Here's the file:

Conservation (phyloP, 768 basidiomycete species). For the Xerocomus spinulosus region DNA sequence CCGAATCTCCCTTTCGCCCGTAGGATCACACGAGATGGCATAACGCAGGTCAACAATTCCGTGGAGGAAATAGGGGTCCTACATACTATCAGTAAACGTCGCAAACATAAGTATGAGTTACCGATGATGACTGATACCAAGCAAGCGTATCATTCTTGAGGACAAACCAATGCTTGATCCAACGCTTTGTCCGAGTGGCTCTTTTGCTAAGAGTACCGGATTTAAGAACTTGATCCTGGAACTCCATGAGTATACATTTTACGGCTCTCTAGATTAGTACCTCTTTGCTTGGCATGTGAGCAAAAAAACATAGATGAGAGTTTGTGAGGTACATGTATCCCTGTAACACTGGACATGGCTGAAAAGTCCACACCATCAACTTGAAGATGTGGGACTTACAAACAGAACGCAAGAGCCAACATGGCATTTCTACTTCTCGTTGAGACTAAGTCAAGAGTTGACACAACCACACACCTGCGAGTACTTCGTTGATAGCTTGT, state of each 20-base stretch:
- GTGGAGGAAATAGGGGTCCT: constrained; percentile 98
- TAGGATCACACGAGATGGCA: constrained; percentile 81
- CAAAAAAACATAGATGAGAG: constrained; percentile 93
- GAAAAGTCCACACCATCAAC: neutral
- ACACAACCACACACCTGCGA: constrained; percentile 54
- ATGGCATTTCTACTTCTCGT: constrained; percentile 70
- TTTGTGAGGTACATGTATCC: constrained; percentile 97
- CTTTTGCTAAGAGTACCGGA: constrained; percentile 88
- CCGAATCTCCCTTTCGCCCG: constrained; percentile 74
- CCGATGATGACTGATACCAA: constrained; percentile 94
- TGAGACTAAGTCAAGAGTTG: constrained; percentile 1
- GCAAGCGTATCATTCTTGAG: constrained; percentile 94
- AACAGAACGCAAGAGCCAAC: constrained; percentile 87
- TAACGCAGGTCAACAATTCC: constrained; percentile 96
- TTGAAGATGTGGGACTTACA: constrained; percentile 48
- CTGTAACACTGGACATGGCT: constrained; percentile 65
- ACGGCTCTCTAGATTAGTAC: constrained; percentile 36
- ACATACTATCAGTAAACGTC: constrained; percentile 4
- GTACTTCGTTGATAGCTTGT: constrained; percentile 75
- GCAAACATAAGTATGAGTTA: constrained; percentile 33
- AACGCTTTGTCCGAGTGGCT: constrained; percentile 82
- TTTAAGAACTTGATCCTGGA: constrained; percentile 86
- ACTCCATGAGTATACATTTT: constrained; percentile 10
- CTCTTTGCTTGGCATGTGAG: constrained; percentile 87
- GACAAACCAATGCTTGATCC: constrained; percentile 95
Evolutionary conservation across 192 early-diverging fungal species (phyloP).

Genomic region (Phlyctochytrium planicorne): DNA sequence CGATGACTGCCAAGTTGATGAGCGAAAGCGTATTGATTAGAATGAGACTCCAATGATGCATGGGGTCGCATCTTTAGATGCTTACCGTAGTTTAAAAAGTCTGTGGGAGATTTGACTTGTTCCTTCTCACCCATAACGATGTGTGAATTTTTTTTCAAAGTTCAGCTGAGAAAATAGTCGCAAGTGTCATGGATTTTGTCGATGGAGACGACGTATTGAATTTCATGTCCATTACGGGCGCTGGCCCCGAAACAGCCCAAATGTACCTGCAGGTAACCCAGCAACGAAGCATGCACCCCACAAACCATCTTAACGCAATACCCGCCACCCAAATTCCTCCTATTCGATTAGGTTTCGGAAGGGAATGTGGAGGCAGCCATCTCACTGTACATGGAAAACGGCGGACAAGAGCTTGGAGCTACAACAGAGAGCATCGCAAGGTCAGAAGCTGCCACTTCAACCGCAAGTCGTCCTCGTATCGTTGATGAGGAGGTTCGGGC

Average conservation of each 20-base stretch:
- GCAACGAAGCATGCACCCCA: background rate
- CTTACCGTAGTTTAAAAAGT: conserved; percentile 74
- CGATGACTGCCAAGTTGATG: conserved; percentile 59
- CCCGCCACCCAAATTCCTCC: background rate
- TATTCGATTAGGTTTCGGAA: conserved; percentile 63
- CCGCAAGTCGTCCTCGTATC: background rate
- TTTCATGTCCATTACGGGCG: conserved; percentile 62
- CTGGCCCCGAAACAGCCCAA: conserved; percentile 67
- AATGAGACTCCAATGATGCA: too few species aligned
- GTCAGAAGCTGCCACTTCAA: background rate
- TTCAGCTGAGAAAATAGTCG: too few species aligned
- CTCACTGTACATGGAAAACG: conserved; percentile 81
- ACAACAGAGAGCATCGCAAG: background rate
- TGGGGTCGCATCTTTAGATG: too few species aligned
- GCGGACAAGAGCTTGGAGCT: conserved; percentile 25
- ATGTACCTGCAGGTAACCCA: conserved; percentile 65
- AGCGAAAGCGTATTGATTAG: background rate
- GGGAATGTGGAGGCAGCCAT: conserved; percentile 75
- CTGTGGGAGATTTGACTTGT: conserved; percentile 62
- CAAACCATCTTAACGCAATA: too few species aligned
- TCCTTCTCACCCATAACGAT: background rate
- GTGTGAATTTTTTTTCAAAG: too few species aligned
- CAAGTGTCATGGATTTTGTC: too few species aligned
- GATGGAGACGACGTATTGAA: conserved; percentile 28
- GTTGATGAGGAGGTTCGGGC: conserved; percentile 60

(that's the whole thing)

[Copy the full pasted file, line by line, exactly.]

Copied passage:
Conservation (phyloP, 768 basidiomycete species). For the Xerocomus spinulosus region DNA sequence CCGAATCTCCCTTTCGCCCGTAGGATCACACGAGATGGCATAACGCAGGTCAACAATTCCGTGGAGGAAATAGGGGTCCTACATACTATCAGTAAACGTCGCAAACATAAGTATGAGTTACCGATGATGACTGATACCAAGCAAGCGTATCATTCTTGAGGACAAACCAATGCTTGATCCAACGCTTTGTCCGAGTGGCTCTTTTGCTAAGAGTACCGGATTTAAGAACTTGATCCTGGAACTCCATGAGTATACATTTTACGGCTCTCTAGATTAGTACCTCTTTGCTTGGCATGTGAGCAAAAAAACATAGATGAGAGTTTGTGAGGTACATGTATCCCTGTAACACTGGACATGGCTGAAAAGTCCACACCATCAACTTGAAGATGTGGGACTTACAAACAGAACGCAAGAGCCAACATGGCATTTCTACTTCTCGTTGAGACTAAGTCAAGAGTTGACACAACCACACACCTGCGAGTACTTCGTTGATAGCTTGT, state of each 20-base stretch:
- GTGGAGGAAATAGGGGTCCT: constrained; percentile 98
- TAGGATCACACGAGATGGCA: constrained; percentile 81
- CAAAAAAACATAGATGAGAG: constrained; percentile 93
- GAAAAGTCCACACCATCAAC: neutral
- ACACAACCACACACCTGCGA: constrained; percentile 54
- ATGGCATTTCTACTTCTCGT: constrained; percentile 70
- TTTGTGAGGTACATGTATCC: constrained; percentile 97
- CTTTTGCTAAGAGTACCGGA: constrained; percentile 88
- CCGAATCTCCCTTTCGCCCG: constrained; percentile 74
- CCGATGATGACTGATACCAA: constrained; percentile 94
- TGAGACTAAGTCAAGAGTTG: constrained; percentile 1
- GCAAGCGTATCATTCTTGAG: constrained; percentile 94
- AACAGAACGCAAGAGCCAAC: constrained; percentile 87
- TAACGCAGGTCAACAATTCC: constrained; percentile 96
- TTGAAGATGTGGGACTTACA: constrained; percentile 48
- CTGTAACACTGGACATGGCT: constrained; percentile 65
- ACGGCTCTCTAGATTAGTAC: constrained; percentile 36
- ACATACTATCAGTAAACGTC: constrained; percentile 4
- GTACTTCGTTGATAGCTTGT: constrained; percentile 75
- GCAAACATAAGTATGAGTTA: constrained; percentile 33
- AACGCTTTGTCCGAGTGGCT: constrained; percentile 82
- TTTAAGAACTTGATCCTGGA: constrained; percentile 86
- ACTCCATGAGTATACATTTT: constrained; percentile 10
- CTCTTTGCTTGGCATGTGAG: constrained; percentile 87
- GACAAACCAATGCTTGATCC: constrained; percentile 95
Evolutionary conservation across 192 early-diverging fungal species (phyloP).

Genomic region (Phlyctochytrium planicorne): DNA sequence CGATGACTGCCAAGTTGATGAGCGAAAGCGTATTGATTAGAATGAGACTCCAATGATGCATGGGGTCGCATCTTTAGATGCTTACCGTAGTTTAAAAAGTCTGTGGGAGATTTGACTTGTTCCTTCTCACCCATAACGATGTGTGAATTTTTTTTCAAAGTTCAGCTGAGAAAATAGTCGCAAGTGTCATGGATTTTGTCGATGGAGACGACGTATTGAATTTCATGTCCATTACGGGCGCTGGCCCCGAAACAGCCCAAATGTACCTGCAGGTAACCCAGCAACGAAGCATGCACCCCACAAACCATCTTAACGCAATACCCGCCACCCAAATTCCTCCTATTCGATTAGGTTTCGGAAGGGAATGTGGAGGCAGCCATCTCACTGTACATGGAAAACGGCGGACAAGAGCTTGGAGCTACAACAGAGAGCATCGCAAGGTCAGAAGCTGCCACTTCAACCGCAAGTCGTCCTCGTATCGTTGATGAGGAGGTTCGGGC

Average conservation of each 20-base stretch:
- GCAACGAAGCATGCACCCCA: background rate
- CTTACCGTAGTTTAAAAAGT: conserved; percentile 74
- CGATGACTGCCAAGTTGATG: conserved; percentile 59
- CCCGCCACCCAAATTCCTCC: background rate
- TATTCGATTAGGTTTCGGAA: conserved; percentile 63
- CCGCAAGTCGTCCTCGTATC: background rate
- TTTCATGTCCATTACGGGCG: conserved; percentile 62
- CTGGCCCCGAAACAGCCCAA: conserved; percentile 67
- AATGAGACTCCAATGATGCA: too few species aligned
- GTCAGAAGCTGCCACTTCAA: background rate
- TTCAGCTGAGAAAATAGTCG: too few species aligned
- CTCACTGTACATGGAAAACG: conserved; percentile 81
- ACAACAGAGAGCATCGCAAG: background rate
- TGGGGTCGCATCTTTAGATG: too few species aligned
- GCGGACAAGAGCTTGGAGCT: conserved; percentile 25
- ATGTACCTGCAGGTAACCCA: conserved; percentile 65
- AGCGAAAGCGTATTGATTAG: background rate
- GGGAATGTGGAGGCAGCCAT: conserved; percentile 75
- CTGTGGGAGATTTGACTTGT: conserved; percentile 62
- CAAACCATCTTAACGCAATA: too few species aligned
- TCCTTCTCACCCATAACGAT: background rate
- GTGTGAATTTTTTTTCAAAG: too few species aligned
- CAAGTGTCATGGATTTTGTC: too few species aligned
- GATGGAGACGACGTATTGAA: conserved; percentile 28
- GTTGATGAGGAGGTTCGGGC: conserved; percentile 60